They stick their long bills deep into the ground when looking for a favored food — ants. Many articles online say that one flicker’s stomach was found to contain more than 5,000 ants but I couldn’t find the original study reporting that finding anywhere.

18 Northern flicker P1279550© Maria de Bruyn sgd

Barbs on the flickers’ lengthy tongues help them catch the ants and other insects, such as flies, butterflies, and moths.

19 Northern flicker PC152102 © Maria de Bruyn res sgd

These birds have an elongated hyoid bone that helps support their tongue, which can extend up to 2 inches (5 cm) beyond their bill. This also comes in handy when they are probing snags and fallen logs for meals.

20 Northern flicker PC151992 © Maria de Bruyn res sgd

Northern flickers also have large salivary glands that re-coat their tongues with a sticky substance each time they stick them out — an extra aide in catching those ants!

21 Northern flicker PC099801 © Maria de Bruyn sgd

When you see flickers in trees around springtime, they are often looking for nesting spots. They may choose trees with softer wood in which to excavate holes or they may use nesting cavities created by other birds.

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A couple years ago, I discovered flickers following around pileated woodpeckers as they moved from tree to tree to peck holes.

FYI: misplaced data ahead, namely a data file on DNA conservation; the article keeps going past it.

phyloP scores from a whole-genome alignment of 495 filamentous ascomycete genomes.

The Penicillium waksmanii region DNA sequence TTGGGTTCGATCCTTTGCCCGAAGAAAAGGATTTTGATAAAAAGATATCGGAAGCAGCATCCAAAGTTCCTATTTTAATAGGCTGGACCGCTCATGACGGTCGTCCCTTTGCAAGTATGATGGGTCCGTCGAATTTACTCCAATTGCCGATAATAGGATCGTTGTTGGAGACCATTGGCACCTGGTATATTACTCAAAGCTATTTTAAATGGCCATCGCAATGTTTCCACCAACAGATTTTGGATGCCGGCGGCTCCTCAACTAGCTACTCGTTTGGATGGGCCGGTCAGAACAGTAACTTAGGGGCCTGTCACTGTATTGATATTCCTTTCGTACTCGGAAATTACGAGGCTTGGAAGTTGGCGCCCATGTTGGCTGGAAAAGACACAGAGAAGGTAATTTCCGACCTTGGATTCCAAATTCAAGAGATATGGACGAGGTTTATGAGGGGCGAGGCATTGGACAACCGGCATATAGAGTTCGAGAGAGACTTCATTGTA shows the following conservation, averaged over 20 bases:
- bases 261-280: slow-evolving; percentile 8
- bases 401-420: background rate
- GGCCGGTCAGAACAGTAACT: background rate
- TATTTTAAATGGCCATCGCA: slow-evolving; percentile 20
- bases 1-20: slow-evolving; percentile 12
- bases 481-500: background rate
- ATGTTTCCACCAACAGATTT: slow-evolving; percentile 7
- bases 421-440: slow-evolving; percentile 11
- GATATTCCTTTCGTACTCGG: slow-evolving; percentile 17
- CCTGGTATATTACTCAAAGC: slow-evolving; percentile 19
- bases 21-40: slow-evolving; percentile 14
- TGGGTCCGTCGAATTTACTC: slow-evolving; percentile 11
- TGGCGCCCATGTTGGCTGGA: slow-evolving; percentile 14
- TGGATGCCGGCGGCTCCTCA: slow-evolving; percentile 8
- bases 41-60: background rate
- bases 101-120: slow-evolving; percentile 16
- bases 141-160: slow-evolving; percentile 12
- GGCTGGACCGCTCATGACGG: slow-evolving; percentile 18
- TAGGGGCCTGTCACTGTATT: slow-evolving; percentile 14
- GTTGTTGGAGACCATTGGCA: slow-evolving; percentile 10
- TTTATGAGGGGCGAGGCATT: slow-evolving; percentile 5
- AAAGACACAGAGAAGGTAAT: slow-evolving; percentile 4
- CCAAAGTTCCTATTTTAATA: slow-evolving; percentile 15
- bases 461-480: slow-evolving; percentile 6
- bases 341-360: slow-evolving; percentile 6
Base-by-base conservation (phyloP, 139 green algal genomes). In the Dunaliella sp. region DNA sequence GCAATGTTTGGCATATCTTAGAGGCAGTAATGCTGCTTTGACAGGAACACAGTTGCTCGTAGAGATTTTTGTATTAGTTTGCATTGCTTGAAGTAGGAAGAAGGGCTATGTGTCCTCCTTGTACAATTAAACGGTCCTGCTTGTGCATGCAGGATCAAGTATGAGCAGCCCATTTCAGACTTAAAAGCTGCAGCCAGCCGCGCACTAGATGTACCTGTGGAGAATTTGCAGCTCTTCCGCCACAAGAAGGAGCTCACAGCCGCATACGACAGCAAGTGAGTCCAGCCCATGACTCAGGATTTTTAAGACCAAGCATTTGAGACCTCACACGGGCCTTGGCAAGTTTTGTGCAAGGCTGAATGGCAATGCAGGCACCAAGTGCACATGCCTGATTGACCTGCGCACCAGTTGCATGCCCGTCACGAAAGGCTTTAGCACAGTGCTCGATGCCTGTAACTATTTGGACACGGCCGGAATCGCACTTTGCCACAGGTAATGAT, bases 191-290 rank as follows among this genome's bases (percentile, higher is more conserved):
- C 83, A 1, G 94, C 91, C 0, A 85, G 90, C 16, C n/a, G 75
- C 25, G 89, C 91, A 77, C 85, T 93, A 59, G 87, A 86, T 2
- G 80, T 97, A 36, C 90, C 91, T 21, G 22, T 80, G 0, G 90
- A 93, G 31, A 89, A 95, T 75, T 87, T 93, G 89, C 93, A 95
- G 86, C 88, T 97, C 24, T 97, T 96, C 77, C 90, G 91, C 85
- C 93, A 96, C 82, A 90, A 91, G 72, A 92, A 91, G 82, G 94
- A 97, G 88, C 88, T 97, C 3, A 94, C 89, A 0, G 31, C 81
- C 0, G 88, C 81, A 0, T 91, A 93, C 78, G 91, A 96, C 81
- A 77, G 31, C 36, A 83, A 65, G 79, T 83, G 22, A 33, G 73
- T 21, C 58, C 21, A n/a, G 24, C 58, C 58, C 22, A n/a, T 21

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26 Northern flicker P9209697 © Maria de Bruyn res sgd

I wasn’t quite sure why the flickers were pursuing their larger cousins, but now I think they were checking out holes that the larger woodpeckers had made for nests. This seems to be a recurring behavior as this year I saw flickers (in the same natural area) starting the same behavior. The pileated woodpeckers don’t seem to mind too much.

27 Northern flicker P9198613 © Maria de Bruyn res sgd

28 Northern flicker P9198614 © Maria de Bruyn. res sgd

In another natural area, the flickers have used cavities made by red-headed woodpeckers for their nests. The two species seem fine with brooding their young in the same snag at the same time.

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30 Northern flicker P4291831 © Maria de Bruyn res sgd

The flickers can live up to 8-9 years at least and likely migrate back to the same areas each nesting season.

31 Northern flicker PB158825 © Maria de Bruyn res sgd

While the overall numbers of Northern flickers are decreasing, they are not considered a threatened species.

32 Northern flicker PB158826 © Maria de Bruyn res sgd

34 Northern flicker PC152197 © Maria de Bruyn resThey adapt well to living around human settlements but can be threatened by fewer available nest sites due to urban development, snag removals, and competition for nest holes, as well as heat waves that affect nestlings and wildfires that destroy their habitats.

I hope these beauties stay around my living space for a long time to come!

33 Northern flicker P1300407 © Maria de Bruyn-res sgd